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Books On Java

Anchal Bhargava

Joined: Jul 22, 2012
Posts: 6
I am working on java for past two years, & I have a good understanding of its core concepts. But Now I want to go ahead and learn some advance features like how could I connect any hardware device(usb etc) to my program. So could anyone suggest me any good book on topics like that.

LQ McDonald III

Joined: Aug 01, 2012
Posts: 10

I don't know exactly what you are speaking to here but I will suggest the book of books for java programmers. Effective Java by Joshua Bloch. I am sure it has been recommended a million times here but a million and one couldn't hurt if it get's another reader.
Campbell Ritchie

Joined: Oct 13, 2005
Posts: 46375
You won’t find USB devices in Effective Java. But you will find why it is recommended so often
Isn’t connection of devices via a USB done by the operating system?
Stevens Miller

Joined: Jul 26, 2012
Posts: 858

I was interested, about a year ago, in how to read game controllers attached via USB with Java. That was when I found out about something called "JInput," that might interest you. Search for it on Google and you'll get all you need.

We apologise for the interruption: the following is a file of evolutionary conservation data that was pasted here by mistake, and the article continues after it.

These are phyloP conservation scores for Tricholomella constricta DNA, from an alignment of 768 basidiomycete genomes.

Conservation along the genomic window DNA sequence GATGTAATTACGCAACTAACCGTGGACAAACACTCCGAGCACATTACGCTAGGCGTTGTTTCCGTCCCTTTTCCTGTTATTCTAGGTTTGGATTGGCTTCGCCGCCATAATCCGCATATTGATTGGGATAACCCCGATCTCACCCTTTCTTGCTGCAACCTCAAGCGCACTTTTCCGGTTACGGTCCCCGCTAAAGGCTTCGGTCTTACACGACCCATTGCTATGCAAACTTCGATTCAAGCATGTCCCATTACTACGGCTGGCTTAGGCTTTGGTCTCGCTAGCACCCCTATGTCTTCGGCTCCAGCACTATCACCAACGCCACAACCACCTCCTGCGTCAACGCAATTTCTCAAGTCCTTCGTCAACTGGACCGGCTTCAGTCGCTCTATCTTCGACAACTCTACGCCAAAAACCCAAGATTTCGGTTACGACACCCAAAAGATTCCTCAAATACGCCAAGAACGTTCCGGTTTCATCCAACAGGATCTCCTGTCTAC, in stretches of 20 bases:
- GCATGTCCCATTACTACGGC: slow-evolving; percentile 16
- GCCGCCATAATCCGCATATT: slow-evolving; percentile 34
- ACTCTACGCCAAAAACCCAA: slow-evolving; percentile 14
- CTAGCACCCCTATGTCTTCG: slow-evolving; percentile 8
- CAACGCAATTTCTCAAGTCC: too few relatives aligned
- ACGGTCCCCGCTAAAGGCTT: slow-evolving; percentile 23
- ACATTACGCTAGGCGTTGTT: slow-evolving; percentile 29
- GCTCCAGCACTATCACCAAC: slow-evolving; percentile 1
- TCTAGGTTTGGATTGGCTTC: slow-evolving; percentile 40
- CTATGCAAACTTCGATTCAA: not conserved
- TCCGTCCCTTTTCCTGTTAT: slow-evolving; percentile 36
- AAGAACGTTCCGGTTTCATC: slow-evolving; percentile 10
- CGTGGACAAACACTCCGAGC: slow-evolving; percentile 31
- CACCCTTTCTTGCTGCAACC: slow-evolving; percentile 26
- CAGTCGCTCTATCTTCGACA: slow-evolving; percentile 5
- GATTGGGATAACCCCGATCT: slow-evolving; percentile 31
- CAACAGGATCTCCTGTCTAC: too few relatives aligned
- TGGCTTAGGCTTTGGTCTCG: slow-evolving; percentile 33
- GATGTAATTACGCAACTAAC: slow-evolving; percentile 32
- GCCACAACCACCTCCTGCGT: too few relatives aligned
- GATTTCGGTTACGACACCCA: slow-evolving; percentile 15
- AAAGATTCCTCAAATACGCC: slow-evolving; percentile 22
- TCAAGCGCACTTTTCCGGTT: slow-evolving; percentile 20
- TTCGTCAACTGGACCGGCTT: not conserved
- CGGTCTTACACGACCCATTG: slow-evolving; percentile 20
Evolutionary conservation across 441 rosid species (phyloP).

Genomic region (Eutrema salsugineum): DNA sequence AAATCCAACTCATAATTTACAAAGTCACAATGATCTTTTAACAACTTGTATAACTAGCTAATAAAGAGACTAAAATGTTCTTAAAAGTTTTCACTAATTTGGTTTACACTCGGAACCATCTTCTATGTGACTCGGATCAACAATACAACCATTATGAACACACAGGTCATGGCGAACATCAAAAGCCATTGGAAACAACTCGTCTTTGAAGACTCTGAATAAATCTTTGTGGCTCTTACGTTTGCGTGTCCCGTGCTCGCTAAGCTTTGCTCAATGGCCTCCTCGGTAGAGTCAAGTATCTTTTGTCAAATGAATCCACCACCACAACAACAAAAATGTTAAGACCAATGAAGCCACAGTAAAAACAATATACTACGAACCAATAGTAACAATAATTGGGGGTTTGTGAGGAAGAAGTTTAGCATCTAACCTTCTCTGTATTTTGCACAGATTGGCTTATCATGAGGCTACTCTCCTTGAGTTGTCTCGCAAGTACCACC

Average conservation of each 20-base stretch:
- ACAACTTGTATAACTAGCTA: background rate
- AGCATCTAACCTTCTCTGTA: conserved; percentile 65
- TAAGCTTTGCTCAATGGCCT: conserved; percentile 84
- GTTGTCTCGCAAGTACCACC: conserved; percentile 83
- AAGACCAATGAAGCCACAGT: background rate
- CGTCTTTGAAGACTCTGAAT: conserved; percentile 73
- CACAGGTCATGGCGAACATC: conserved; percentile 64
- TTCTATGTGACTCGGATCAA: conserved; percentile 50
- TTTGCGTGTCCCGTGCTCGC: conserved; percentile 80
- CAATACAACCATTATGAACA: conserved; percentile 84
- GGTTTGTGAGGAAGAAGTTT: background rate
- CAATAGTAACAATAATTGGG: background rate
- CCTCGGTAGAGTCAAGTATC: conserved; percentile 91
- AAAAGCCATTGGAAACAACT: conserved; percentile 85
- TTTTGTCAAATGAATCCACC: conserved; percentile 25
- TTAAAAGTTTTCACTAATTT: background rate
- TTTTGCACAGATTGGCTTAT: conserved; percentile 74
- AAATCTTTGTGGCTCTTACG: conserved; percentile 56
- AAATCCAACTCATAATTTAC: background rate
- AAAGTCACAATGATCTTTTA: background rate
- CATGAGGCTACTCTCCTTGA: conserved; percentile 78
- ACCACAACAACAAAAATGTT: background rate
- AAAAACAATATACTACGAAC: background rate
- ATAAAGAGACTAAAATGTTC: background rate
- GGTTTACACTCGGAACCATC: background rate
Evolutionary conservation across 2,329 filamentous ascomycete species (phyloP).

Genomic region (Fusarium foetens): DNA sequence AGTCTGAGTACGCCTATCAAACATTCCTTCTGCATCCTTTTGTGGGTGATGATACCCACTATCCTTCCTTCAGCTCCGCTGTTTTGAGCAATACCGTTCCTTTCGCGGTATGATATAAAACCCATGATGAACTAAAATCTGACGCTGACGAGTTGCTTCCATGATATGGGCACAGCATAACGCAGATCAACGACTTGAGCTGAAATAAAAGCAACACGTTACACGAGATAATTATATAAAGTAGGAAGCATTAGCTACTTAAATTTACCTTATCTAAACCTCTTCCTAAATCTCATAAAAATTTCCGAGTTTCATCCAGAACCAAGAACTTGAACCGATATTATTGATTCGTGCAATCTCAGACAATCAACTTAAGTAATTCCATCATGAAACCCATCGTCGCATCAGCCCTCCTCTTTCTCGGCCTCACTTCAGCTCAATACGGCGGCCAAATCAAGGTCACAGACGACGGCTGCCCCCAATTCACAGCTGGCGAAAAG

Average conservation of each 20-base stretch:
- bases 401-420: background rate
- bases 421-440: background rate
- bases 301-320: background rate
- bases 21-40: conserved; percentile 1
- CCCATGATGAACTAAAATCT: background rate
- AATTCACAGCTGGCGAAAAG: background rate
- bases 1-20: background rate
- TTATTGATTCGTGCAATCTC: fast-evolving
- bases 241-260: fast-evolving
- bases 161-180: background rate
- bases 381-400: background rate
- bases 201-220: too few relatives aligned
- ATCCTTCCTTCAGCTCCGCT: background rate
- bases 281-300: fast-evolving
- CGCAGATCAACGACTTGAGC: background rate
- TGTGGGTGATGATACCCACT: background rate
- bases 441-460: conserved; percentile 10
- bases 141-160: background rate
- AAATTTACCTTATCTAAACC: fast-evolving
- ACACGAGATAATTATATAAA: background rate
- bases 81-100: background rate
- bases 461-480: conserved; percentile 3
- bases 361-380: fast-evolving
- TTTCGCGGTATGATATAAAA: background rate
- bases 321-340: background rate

Historically, it appears that JInput was born when someone else needed to read a game controller, and found out that Java's commitment to platform-independence meant (as of when JInput was created, anyway) it couldn't give you direct access to controllers (I guess because these things tend to be platform-specific).

An irony, imho, of platform-independence is that some of the things you want to do in Java will force you to write native code, and to use the Java Native Interface. Thus, you will be able to write your application in Java, but only on machines where you have access to a native implementation of whatever platform-specific resources you want to use. For example, I've been writing a bunch of stuff that uses the Windows DirectShow API. My application is in Java, but it calls a lot of native methods I wrote in C++, since there's no other way to call the DirectShow API routines. (There's a library out there that does this, but it does nothing to hide DirectShow from the Java user, which means the code is as non-portable as it could be; I wanted something with at least the potential to move to a non-Windows platform someday.)

JInput is, I believe, an open source project. Maybe there will be something there to help you.

In the other disciplines, we rise by standing on each others' shoulders. In computer science, we do it by standing on each others' toes.
I agree. Here's the link:
subject: Books On Java
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